- Reducing limits for all social gatherings and organized public events to a maximum of 10 people indoors and 25 people outdoors where physical distancing can be maintained. The two limits may not be combined for an indoor-outdoor event;
- Prohibiting indoor food and drink service in restaurants, bars and other food and drink establishments, including nightclubs and food court areas in malls;
- Closing of:
- Indoor gyms and fitness centres (i.e., exercise classes and weight and exercise rooms);
- Casinos, bingo halls and other gaming establishments;
- Indoor cinemas;
- Performing arts centres and venues;
- Spectator areas in racing venues;
- Interactive exhibits or exhibits with high risk of personal contact in museums, galleries, zoos, science centres, landmarks, etc.;
- Prohibiting personal care services where face coverings must be removed for the service (e.g. makeup application, beard trimming);
- Reducing the capacity limits for:
- Tour and guide services to 10 people indoors and 25 people outdoors
- Real estate open houses to 10 people indoors, where physical distancing can be maintained.
- In-person teaching and instruction (e.g. cooking class) to 10 people indoors and 25 people outdoors, with exemptions for schools, child care centres, universities, colleges of applied arts and technology, private career colleges, the Ontario Police College, etc.
- Meeting and event spaces to 10 people indoors and 25 people outdoors, and
- Limiting team sports to training sessions (no games or scrimmages).
Schools, child care centres, and places of worship will remain open in these communities and must continue to follow the public health measures in place. Before-school and after-school programs will also be exempt from these new restrictions.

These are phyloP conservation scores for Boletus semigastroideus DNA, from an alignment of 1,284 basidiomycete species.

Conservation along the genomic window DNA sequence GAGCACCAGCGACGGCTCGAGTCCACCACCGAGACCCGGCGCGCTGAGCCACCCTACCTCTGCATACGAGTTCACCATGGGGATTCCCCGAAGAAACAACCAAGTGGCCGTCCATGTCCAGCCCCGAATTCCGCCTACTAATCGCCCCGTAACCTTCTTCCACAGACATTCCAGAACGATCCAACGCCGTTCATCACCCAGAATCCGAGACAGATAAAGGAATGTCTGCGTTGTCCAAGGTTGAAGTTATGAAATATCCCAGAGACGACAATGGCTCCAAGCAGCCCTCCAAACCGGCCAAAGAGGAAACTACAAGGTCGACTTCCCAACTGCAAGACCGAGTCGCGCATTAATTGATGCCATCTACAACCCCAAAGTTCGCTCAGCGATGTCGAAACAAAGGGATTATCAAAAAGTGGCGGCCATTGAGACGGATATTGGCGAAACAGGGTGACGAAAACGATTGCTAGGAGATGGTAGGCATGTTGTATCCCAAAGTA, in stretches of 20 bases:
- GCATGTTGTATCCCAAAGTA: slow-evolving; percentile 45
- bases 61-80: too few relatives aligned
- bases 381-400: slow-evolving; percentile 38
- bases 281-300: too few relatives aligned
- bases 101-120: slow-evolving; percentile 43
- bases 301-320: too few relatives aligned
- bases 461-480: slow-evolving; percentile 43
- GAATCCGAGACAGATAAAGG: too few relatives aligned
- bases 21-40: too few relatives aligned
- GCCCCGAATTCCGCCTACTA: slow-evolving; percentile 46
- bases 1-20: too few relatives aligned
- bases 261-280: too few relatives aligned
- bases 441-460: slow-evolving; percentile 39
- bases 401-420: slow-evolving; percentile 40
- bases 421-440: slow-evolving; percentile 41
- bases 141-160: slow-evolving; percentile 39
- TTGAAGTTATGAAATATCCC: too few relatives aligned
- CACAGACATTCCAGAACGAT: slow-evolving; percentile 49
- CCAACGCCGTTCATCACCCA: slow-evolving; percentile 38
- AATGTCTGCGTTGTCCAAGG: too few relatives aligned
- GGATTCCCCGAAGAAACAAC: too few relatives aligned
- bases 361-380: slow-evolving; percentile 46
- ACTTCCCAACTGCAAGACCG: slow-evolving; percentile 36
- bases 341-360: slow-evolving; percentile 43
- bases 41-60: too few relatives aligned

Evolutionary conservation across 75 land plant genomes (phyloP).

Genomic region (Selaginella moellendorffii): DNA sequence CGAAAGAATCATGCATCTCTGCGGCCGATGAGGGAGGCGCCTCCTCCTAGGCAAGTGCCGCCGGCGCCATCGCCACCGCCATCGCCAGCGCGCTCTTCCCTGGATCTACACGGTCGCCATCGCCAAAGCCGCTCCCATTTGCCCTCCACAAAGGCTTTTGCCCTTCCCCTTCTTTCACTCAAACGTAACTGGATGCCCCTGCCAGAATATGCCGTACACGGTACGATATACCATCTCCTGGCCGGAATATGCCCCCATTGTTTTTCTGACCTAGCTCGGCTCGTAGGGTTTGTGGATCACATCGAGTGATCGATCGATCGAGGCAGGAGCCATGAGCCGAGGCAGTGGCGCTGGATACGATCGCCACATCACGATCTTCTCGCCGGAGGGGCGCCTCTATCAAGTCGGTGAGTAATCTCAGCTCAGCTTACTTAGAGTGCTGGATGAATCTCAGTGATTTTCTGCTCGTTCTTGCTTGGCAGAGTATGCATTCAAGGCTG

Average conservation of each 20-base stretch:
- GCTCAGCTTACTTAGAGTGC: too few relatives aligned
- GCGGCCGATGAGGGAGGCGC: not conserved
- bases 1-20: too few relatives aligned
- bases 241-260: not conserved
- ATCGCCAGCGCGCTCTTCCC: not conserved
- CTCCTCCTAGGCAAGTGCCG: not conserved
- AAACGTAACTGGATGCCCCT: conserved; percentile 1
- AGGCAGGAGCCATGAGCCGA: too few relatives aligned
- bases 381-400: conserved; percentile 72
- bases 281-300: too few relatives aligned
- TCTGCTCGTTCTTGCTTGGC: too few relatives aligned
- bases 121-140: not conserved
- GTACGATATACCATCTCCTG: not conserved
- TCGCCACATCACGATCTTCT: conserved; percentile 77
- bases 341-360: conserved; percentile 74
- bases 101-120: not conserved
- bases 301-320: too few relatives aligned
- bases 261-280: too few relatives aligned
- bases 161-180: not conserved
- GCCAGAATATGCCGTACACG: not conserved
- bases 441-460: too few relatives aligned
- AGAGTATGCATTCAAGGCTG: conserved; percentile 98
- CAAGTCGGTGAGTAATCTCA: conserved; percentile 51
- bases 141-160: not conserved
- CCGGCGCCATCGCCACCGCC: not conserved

Given the extraordinary costs associated with these functions, wedding receptions scheduled for this weekend may proceed under existing public health rules. Effective Tuesday, October 13, 2020 at 12:01 a.m., updated public health measures will apply to wedding receptions, including new gathering limits of 10 people indoors and 25 people outdoors at event spaces.
In addition to the measures being implemented in the Ottawa, Peel, and Toronto public health unit regions, the Chief Medical Officer of Health is also urging all Ontarians to:
- Limit trips outside of home, except for essential purposes only such as work where it is not possible to work from home, school, grocery shopping, medical appointments, and outdoor healthy physical activity. In addition, travel to other regions in the province, especially from higher transmission to lower transmission areas, should only be for essential purposes;